On September 19, 2011, John Daugherty filed a derivative shareholder petition in the County Court at Law No. 3, Dallas County, Texas, on behalf of the Company against certain of the Company’s directors and executive officers (collectively the “defendants”) and naming the Company as a nominal party. The petition alleges the named directors and officers breached their fiduciary responsibilities in regard to certain internal control matters. The petitioner requests that the defendants pay unspecified damages to the Company. On October 31, 2011, the defendants filed their answer in the lawsuit as well as motions to dismiss it. The defendants have informed the Company that they believe this lawsuit is without merit and intend to vigorously defend the lawsuit.

Furmanite America, Inc., a subsidiary of the Company, is involved in disputes with a customer, INEOS USA LLC, who is negotiating with a governmental regulatory agency and claims that the subsidiary failed to provide them with satisfactory services at the customer’s facilities. On April 17, 2009, the customer initiated legal action against the subsidiary in the Common Pleas Court of Allen County, Ohio, alleging that the subsidiary and one of its former employees, who performed data services at one of the customer’s facilities, breached its contract with the customer and failed to provide the customer with adequate and timely information to support the subsidiary’s work at the customer’s facility from 1998 through the second quarter of 2005. The customer’s complaint seeks damages in an amount that the subsidiary believes represents the total proposed civil penalty, plus the cost of unspecified supplemental environmental projects requested by the regulatory agency to reduce air emissions at the customer’s facility, and also seeks unspecified punitive damages. The subsidiary believes that it provided the customer with adequate and timely information to support the subsidiary’s work at the customer’s facilities and will vigorously defend against the customer’s claim.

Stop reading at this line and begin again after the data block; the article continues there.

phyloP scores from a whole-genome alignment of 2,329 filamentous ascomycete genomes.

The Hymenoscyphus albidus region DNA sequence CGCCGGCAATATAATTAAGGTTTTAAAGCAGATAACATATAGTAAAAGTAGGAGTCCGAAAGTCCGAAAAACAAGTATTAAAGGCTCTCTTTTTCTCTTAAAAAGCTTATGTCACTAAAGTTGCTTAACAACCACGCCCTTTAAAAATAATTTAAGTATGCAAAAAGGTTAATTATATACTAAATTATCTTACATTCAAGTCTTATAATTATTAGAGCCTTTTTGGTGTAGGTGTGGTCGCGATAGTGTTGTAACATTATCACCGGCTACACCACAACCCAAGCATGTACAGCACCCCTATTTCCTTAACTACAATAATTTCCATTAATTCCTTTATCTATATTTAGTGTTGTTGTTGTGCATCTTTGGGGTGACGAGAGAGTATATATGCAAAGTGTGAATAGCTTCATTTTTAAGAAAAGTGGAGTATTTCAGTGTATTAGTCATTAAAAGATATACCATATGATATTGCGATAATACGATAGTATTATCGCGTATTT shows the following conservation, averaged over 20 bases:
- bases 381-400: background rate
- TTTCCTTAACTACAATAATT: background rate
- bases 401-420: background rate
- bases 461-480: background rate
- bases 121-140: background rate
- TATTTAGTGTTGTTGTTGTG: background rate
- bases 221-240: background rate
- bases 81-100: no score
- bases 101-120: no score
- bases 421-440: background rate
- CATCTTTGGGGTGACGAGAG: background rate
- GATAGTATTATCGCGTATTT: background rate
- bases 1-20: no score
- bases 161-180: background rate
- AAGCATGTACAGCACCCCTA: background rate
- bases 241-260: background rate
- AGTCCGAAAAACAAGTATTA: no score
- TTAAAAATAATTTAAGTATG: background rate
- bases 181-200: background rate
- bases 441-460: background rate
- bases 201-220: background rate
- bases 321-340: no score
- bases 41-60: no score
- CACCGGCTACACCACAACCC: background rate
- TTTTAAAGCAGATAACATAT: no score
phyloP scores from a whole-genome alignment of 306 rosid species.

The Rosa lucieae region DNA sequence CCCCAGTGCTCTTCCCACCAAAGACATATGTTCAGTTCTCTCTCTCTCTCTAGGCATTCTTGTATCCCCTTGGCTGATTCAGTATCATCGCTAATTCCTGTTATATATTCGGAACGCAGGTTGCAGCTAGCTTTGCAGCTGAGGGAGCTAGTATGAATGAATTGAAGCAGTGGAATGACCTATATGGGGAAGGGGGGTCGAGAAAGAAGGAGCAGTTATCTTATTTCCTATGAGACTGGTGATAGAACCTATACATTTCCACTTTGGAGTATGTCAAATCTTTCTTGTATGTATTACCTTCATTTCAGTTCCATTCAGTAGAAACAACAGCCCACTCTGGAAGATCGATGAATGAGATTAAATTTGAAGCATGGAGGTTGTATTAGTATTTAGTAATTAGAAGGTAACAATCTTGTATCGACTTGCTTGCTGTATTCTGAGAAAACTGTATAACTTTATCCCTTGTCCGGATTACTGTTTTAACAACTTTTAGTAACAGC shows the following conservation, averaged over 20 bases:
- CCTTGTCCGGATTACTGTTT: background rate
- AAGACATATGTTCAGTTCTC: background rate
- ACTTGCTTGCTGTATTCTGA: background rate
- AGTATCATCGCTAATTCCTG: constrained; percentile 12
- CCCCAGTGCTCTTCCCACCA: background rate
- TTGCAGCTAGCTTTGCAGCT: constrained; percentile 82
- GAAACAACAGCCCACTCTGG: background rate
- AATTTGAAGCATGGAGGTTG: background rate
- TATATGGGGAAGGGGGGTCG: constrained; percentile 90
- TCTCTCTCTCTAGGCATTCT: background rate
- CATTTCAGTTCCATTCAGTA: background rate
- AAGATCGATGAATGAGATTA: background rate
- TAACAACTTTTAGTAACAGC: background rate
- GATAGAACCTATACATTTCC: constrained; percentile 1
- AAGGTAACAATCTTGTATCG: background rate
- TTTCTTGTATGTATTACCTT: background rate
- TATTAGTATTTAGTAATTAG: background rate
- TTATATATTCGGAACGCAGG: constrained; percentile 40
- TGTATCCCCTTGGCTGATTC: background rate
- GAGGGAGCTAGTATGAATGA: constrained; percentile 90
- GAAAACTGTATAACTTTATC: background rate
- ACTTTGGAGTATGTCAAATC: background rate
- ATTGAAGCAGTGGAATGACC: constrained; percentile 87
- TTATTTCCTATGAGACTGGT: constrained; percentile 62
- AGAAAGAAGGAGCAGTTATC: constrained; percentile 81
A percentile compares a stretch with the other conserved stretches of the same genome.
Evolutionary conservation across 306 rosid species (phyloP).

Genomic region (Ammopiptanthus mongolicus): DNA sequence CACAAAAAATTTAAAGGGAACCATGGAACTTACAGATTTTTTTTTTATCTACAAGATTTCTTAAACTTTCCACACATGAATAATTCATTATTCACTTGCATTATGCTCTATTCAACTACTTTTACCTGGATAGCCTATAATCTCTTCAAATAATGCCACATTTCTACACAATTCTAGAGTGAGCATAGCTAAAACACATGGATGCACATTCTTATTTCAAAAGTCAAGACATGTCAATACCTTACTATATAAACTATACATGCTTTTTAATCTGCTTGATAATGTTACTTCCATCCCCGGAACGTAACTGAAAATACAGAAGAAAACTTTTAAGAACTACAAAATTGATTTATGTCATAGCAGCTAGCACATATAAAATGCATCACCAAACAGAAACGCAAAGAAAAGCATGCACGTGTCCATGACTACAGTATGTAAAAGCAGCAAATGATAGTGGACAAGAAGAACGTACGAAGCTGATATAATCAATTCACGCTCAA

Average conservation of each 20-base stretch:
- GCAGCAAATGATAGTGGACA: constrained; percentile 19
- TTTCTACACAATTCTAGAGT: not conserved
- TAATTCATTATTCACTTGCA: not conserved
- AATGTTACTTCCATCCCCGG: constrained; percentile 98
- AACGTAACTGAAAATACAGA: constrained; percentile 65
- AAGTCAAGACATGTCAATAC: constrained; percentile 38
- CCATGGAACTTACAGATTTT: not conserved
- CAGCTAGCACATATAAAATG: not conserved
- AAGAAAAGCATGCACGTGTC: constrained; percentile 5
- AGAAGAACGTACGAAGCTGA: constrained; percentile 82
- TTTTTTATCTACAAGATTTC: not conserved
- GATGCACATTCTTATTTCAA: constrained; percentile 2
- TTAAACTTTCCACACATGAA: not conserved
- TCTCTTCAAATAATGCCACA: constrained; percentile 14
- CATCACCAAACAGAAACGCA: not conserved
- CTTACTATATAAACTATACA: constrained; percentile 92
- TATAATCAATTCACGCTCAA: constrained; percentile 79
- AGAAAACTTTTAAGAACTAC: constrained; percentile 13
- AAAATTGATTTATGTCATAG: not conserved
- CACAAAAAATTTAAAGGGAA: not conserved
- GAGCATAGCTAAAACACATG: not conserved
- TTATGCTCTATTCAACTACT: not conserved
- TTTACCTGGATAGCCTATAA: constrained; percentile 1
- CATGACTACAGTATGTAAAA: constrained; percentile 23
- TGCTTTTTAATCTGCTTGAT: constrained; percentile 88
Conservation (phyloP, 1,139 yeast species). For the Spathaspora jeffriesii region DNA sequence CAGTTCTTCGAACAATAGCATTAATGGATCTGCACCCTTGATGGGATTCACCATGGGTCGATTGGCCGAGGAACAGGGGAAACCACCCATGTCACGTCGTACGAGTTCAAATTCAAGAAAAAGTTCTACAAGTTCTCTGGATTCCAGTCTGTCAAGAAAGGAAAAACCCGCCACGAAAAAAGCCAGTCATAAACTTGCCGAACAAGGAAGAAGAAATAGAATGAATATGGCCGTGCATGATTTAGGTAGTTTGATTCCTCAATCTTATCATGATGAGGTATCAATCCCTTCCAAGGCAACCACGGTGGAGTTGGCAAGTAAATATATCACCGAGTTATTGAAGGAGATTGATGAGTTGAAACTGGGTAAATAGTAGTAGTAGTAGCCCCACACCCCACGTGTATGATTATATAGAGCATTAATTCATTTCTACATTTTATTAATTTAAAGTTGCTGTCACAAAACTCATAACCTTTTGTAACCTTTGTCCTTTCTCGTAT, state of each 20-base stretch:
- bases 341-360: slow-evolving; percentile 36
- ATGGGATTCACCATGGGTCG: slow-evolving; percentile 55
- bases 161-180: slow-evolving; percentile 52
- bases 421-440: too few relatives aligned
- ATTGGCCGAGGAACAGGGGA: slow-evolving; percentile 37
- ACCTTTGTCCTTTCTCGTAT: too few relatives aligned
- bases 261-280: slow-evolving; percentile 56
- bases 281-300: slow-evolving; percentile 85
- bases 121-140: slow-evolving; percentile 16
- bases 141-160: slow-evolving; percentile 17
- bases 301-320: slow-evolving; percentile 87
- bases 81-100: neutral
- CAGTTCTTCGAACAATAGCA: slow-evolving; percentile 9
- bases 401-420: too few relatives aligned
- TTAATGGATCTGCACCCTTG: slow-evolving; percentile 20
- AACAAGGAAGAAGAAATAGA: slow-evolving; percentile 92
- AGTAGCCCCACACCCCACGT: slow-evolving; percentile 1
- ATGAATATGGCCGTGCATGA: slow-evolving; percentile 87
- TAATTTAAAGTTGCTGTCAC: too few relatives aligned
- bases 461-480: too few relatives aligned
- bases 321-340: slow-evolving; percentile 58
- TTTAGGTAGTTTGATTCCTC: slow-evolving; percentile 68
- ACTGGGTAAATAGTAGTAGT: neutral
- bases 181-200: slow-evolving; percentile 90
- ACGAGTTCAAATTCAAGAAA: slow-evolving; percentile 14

The Company has contingent liabilities resulting from litigation, claims and commitments incident to the ordinary course of business. Management believes, after consulting with counsel, that the ultimate resolution of such contingencies will not have a material adverse effect on the financial position, results of operations or liquidity of the Company.

While the Company cannot make an assessment of the eventual outcome of all of these matters or determine the extent, if any, of any potential uninsured liability or damage, reserves of $1.3 million, which include the Furmanite America, Inc. litigation, were recorded in accrued expenses and other current liabilities as of March 31, 2012 and December 31, 2011. While there is a reasonable possibility that a loss exceeding amounts already recognized could occur, the Company does not believe such amounts are material to its financial statements.